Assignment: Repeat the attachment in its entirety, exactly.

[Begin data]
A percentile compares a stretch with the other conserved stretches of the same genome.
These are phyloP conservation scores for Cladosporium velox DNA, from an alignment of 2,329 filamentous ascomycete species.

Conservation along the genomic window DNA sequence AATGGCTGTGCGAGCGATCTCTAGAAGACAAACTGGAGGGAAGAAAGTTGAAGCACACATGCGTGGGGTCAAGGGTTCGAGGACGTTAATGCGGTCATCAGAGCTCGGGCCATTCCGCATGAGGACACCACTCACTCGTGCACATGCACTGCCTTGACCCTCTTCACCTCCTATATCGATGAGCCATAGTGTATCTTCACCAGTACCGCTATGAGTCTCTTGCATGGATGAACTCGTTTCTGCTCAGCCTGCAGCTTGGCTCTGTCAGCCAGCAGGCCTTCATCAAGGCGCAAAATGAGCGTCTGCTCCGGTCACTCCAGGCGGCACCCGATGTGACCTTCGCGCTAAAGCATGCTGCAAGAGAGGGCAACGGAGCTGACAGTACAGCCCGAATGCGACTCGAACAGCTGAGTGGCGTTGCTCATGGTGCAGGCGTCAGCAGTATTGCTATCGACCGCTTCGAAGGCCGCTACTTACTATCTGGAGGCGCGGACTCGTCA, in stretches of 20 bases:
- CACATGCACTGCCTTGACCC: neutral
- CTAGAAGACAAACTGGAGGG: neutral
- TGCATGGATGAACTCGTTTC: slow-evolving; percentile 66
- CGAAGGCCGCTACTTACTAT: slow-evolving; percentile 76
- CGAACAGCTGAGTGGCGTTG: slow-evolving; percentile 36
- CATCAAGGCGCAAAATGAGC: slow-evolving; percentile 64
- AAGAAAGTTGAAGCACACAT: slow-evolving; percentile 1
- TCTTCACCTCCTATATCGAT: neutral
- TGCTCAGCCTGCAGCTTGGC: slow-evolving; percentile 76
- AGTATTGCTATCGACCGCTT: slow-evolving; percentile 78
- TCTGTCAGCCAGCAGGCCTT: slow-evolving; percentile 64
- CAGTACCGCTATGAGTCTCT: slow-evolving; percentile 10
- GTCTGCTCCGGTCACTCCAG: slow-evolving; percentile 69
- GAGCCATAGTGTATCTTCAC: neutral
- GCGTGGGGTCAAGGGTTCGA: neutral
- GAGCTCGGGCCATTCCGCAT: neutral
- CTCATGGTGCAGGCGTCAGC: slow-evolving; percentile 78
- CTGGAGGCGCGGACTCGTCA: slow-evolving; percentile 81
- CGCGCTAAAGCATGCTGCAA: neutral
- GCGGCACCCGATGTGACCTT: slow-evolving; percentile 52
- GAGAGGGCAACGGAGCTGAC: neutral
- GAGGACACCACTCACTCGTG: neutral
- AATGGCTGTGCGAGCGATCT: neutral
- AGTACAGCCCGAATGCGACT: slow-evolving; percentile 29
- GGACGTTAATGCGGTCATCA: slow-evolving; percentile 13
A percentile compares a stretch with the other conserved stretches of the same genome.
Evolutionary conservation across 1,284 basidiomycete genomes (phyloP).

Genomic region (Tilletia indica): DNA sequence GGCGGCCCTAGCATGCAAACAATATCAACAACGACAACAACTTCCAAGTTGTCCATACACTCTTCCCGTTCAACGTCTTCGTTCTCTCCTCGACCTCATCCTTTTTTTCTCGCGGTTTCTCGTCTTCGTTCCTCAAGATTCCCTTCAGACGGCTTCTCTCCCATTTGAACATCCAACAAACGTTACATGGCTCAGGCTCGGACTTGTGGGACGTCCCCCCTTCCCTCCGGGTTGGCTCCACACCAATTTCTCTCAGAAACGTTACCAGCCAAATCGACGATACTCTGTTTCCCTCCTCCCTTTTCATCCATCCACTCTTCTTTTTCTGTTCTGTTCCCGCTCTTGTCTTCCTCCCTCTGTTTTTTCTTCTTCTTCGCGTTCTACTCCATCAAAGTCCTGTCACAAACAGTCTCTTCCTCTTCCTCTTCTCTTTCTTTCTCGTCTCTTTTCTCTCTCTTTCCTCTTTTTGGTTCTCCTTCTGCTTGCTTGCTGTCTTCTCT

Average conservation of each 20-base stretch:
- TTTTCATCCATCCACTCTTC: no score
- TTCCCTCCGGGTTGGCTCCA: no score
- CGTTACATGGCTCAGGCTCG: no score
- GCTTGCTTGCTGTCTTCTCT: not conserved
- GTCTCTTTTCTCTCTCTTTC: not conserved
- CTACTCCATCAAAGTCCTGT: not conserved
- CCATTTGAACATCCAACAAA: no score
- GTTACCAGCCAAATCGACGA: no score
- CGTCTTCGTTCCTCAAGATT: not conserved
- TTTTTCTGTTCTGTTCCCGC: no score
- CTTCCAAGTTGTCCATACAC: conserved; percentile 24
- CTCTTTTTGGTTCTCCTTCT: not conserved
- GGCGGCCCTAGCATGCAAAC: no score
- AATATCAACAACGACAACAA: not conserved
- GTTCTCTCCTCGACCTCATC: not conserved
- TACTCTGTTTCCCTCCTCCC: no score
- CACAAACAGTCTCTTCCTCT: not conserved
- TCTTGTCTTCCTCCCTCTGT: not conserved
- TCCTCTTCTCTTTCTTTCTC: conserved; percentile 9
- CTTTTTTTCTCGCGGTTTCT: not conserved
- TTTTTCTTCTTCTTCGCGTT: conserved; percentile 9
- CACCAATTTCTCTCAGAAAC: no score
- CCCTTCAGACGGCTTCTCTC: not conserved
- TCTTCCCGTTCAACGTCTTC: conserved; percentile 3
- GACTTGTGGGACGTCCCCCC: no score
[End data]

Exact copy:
A percentile compares a stretch with the other conserved stretches of the same genome.
These are phyloP conservation scores for Cladosporium velox DNA, from an alignment of 2,329 filamentous ascomycete species.

Conservation along the genomic window DNA sequence AATGGCTGTGCGAGCGATCTCTAGAAGACAAACTGGAGGGAAGAAAGTTGAAGCACACATGCGTGGGGTCAAGGGTTCGAGGACGTTAATGCGGTCATCAGAGCTCGGGCCATTCCGCATGAGGACACCACTCACTCGTGCACATGCACTGCCTTGACCCTCTTCACCTCCTATATCGATGAGCCATAGTGTATCTTCACCAGTACCGCTATGAGTCTCTTGCATGGATGAACTCGTTTCTGCTCAGCCTGCAGCTTGGCTCTGTCAGCCAGCAGGCCTTCATCAAGGCGCAAAATGAGCGTCTGCTCCGGTCACTCCAGGCGGCACCCGATGTGACCTTCGCGCTAAAGCATGCTGCAAGAGAGGGCAACGGAGCTGACAGTACAGCCCGAATGCGACTCGAACAGCTGAGTGGCGTTGCTCATGGTGCAGGCGTCAGCAGTATTGCTATCGACCGCTTCGAAGGCCGCTACTTACTATCTGGAGGCGCGGACTCGTCA, in stretches of 20 bases:
- CACATGCACTGCCTTGACCC: neutral
- CTAGAAGACAAACTGGAGGG: neutral
- TGCATGGATGAACTCGTTTC: slow-evolving; percentile 66
- CGAAGGCCGCTACTTACTAT: slow-evolving; percentile 76
- CGAACAGCTGAGTGGCGTTG: slow-evolving; percentile 36
- CATCAAGGCGCAAAATGAGC: slow-evolving; percentile 64
- AAGAAAGTTGAAGCACACAT: slow-evolving; percentile 1
- TCTTCACCTCCTATATCGAT: neutral
- TGCTCAGCCTGCAGCTTGGC: slow-evolving; percentile 76
- AGTATTGCTATCGACCGCTT: slow-evolving; percentile 78
- TCTGTCAGCCAGCAGGCCTT: slow-evolving; percentile 64
- CAGTACCGCTATGAGTCTCT: slow-evolving; percentile 10
- GTCTGCTCCGGTCACTCCAG: slow-evolving; percentile 69
- GAGCCATAGTGTATCTTCAC: neutral
- GCGTGGGGTCAAGGGTTCGA: neutral
- GAGCTCGGGCCATTCCGCAT: neutral
- CTCATGGTGCAGGCGTCAGC: slow-evolving; percentile 78
- CTGGAGGCGCGGACTCGTCA: slow-evolving; percentile 81
- CGCGCTAAAGCATGCTGCAA: neutral
- GCGGCACCCGATGTGACCTT: slow-evolving; percentile 52
- GAGAGGGCAACGGAGCTGAC: neutral
- GAGGACACCACTCACTCGTG: neutral
- AATGGCTGTGCGAGCGATCT: neutral
- AGTACAGCCCGAATGCGACT: slow-evolving; percentile 29
- GGACGTTAATGCGGTCATCA: slow-evolving; percentile 13
A percentile compares a stretch with the other conserved stretches of the same genome.
Evolutionary conservation across 1,284 basidiomycete genomes (phyloP).

Genomic region (Tilletia indica): DNA sequence GGCGGCCCTAGCATGCAAACAATATCAACAACGACAACAACTTCCAAGTTGTCCATACACTCTTCCCGTTCAACGTCTTCGTTCTCTCCTCGACCTCATCCTTTTTTTCTCGCGGTTTCTCGTCTTCGTTCCTCAAGATTCCCTTCAGACGGCTTCTCTCCCATTTGAACATCCAACAAACGTTACATGGCTCAGGCTCGGACTTGTGGGACGTCCCCCCTTCCCTCCGGGTTGGCTCCACACCAATTTCTCTCAGAAACGTTACCAGCCAAATCGACGATACTCTGTTTCCCTCCTCCCTTTTCATCCATCCACTCTTCTTTTTCTGTTCTGTTCCCGCTCTTGTCTTCCTCCCTCTGTTTTTTCTTCTTCTTCGCGTTCTACTCCATCAAAGTCCTGTCACAAACAGTCTCTTCCTCTTCCTCTTCTCTTTCTTTCTCGTCTCTTTTCTCTCTCTTTCCTCTTTTTGGTTCTCCTTCTGCTTGCTTGCTGTCTTCTCT

Average conservation of each 20-base stretch:
- TTTTCATCCATCCACTCTTC: no score
- TTCCCTCCGGGTTGGCTCCA: no score
- CGTTACATGGCTCAGGCTCG: no score
- GCTTGCTTGCTGTCTTCTCT: not conserved
- GTCTCTTTTCTCTCTCTTTC: not conserved
- CTACTCCATCAAAGTCCTGT: not conserved
- CCATTTGAACATCCAACAAA: no score
- GTTACCAGCCAAATCGACGA: no score
- CGTCTTCGTTCCTCAAGATT: not conserved
- TTTTTCTGTTCTGTTCCCGC: no score
- CTTCCAAGTTGTCCATACAC: conserved; percentile 24
- CTCTTTTTGGTTCTCCTTCT: not conserved
- GGCGGCCCTAGCATGCAAAC: no score
- AATATCAACAACGACAACAA: not conserved
- GTTCTCTCCTCGACCTCATC: not conserved
- TACTCTGTTTCCCTCCTCCC: no score
- CACAAACAGTCTCTTCCTCT: not conserved
- TCTTGTCTTCCTCCCTCTGT: not conserved
- TCCTCTTCTCTTTCTTTCTC: conserved; percentile 9
- CTTTTTTTCTCGCGGTTTCT: not conserved
- TTTTTCTTCTTCTTCGCGTT: conserved; percentile 9
- CACCAATTTCTCTCAGAAAC: no score
- CCCTTCAGACGGCTTCTCTC: not conserved
- TCTTCCCGTTCAACGTCTTC: conserved; percentile 3
- GACTTGTGGGACGTCCCCCC: no score